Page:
If you are engaged in a custody dispute or divorce process now, you are not the first and you are not alone. You undoubtedly have friends, colleagues, or relatives that have been through the same process. If you trust them, lean on their experience. Often, folks that have been through the process can tell you what not to do. Take their advice to heart, especially when it comes to how best to serve your kids’ interests.
Be sure to also seek out the advice of mental health professionals, Church counselors, and other spiritual leaders. These professionals can provide a “reality check,” helping you to make sure you are serving your kids’ best interests, as well as providing much-needed emotional guidance through a difficult process.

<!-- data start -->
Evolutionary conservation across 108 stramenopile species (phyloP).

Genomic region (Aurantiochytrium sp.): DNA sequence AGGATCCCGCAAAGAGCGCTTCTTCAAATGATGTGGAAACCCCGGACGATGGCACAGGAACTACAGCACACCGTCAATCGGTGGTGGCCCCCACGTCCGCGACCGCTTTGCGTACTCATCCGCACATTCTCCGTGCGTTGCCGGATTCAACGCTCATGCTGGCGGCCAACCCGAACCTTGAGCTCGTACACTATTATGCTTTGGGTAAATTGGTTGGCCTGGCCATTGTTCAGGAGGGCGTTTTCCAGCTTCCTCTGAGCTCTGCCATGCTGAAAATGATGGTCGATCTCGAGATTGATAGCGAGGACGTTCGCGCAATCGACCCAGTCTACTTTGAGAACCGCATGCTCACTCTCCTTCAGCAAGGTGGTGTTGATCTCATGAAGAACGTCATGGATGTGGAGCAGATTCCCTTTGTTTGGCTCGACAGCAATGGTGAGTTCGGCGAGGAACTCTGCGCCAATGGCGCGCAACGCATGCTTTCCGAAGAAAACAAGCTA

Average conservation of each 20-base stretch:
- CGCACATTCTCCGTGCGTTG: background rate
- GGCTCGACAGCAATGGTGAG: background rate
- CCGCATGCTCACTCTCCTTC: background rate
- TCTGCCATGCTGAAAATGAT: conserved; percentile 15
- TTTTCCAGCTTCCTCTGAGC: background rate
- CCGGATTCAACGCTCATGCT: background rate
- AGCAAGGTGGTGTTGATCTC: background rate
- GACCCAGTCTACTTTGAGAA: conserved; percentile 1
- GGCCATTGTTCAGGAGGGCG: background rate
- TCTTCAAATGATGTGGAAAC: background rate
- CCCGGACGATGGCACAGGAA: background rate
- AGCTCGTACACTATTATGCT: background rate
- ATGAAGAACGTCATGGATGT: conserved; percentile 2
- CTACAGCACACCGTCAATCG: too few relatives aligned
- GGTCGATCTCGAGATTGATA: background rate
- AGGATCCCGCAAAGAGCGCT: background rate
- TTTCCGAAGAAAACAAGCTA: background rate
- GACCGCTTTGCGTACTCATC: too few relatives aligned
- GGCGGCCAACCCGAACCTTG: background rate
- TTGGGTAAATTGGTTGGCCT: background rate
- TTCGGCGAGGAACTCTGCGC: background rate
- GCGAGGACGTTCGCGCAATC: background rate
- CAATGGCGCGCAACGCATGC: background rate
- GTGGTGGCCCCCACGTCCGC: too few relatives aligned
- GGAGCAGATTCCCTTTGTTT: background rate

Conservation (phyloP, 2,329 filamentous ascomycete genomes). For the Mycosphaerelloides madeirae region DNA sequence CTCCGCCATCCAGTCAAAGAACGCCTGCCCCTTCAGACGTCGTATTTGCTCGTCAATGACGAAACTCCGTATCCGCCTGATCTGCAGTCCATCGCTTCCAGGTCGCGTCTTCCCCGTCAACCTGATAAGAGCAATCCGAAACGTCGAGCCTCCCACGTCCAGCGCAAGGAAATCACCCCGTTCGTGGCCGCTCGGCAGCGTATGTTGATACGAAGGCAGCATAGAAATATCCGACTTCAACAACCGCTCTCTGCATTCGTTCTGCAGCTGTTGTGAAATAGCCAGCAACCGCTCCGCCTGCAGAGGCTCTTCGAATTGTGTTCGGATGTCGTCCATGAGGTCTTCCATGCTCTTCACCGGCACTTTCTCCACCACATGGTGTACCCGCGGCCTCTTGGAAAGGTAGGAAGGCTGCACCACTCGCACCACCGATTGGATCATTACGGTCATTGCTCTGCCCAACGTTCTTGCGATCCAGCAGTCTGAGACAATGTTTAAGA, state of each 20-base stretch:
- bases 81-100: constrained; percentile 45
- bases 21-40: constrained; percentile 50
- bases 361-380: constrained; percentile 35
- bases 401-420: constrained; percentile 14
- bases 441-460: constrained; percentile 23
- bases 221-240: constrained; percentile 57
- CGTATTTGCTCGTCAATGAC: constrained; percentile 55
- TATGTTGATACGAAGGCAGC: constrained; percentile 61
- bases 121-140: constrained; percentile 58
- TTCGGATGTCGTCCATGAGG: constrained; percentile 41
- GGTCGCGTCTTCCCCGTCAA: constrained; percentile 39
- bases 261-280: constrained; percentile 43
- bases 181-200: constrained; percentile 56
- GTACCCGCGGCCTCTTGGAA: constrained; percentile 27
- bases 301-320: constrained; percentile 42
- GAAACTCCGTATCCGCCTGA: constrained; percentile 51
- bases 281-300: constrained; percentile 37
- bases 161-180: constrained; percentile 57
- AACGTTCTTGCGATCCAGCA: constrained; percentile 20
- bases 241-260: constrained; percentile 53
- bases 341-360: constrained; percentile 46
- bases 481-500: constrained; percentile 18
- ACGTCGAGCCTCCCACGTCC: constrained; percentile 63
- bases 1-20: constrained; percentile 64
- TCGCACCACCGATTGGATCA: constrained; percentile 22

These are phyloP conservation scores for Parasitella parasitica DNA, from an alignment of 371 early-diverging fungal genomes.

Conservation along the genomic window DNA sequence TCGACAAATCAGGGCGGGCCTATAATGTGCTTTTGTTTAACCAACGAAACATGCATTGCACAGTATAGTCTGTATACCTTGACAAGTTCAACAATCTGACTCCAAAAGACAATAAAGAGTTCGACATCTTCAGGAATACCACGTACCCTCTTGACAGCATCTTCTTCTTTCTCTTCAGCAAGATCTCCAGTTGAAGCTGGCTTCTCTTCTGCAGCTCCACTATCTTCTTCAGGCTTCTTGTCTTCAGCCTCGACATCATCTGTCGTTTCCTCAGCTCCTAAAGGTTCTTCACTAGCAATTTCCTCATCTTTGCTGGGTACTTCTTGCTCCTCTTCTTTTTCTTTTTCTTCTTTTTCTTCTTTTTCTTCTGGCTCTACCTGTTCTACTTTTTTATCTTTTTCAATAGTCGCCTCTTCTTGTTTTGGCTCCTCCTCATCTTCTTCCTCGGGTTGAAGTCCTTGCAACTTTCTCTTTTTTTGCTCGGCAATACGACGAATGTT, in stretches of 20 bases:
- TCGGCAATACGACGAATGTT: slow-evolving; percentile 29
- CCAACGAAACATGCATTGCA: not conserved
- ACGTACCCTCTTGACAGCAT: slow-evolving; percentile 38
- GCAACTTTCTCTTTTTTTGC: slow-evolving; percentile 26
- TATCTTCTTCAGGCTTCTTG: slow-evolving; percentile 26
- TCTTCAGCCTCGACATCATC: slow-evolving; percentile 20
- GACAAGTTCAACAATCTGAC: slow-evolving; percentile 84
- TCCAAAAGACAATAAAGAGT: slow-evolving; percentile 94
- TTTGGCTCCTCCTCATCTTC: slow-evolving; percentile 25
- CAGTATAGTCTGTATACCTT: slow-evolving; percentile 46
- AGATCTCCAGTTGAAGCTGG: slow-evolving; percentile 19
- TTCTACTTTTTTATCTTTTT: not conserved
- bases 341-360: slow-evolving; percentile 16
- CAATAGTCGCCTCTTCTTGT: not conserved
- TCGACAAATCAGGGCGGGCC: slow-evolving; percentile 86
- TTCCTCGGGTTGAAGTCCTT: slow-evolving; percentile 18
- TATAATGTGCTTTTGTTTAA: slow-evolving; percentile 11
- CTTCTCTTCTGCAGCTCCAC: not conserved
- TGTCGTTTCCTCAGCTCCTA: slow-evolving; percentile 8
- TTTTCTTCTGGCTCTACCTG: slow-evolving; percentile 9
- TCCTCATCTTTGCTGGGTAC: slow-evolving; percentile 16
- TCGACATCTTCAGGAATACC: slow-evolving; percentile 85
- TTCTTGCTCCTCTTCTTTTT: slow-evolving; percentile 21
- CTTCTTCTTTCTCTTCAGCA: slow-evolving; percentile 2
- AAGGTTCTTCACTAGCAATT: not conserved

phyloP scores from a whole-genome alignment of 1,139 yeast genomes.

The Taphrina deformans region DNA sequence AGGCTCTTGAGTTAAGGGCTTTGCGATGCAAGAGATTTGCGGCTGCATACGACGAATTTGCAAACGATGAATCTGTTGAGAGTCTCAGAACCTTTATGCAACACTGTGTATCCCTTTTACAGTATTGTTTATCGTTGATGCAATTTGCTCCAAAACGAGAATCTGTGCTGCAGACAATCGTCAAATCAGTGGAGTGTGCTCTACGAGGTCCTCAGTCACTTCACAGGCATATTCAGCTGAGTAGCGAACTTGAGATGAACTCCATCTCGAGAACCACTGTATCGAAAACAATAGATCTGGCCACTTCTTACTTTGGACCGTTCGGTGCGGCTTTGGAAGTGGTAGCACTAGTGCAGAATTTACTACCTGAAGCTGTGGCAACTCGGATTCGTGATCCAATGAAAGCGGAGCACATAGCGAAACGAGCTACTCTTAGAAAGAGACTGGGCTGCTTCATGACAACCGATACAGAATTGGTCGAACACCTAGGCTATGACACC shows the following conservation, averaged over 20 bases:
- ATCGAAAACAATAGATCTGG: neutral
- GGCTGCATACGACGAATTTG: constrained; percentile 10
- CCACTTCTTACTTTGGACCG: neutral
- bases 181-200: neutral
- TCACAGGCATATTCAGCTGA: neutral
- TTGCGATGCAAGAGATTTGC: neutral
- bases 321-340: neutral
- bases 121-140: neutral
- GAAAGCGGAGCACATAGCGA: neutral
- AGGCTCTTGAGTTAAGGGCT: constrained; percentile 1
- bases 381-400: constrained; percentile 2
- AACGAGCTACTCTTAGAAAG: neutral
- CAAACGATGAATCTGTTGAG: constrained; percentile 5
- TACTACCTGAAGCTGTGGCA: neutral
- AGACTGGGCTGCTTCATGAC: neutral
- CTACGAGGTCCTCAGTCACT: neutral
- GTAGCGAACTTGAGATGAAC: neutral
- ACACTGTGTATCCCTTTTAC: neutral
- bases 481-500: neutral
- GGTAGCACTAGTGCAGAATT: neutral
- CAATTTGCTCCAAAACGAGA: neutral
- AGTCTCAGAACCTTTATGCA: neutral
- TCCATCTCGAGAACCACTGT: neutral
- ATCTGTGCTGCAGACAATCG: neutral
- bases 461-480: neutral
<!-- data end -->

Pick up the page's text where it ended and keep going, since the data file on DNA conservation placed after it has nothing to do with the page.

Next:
2. Keep kids out of it. Custody litigation should not be discussed with children, especially when there are still key determinations to be made by the Court. Similarly, kids should not be used as a messenger, tasked with relaying messages between two parents who are not on speaking terms. This puts children in an unreasonably difficult position, forced to choose loyalties between their two parents — a choice they should never have to make.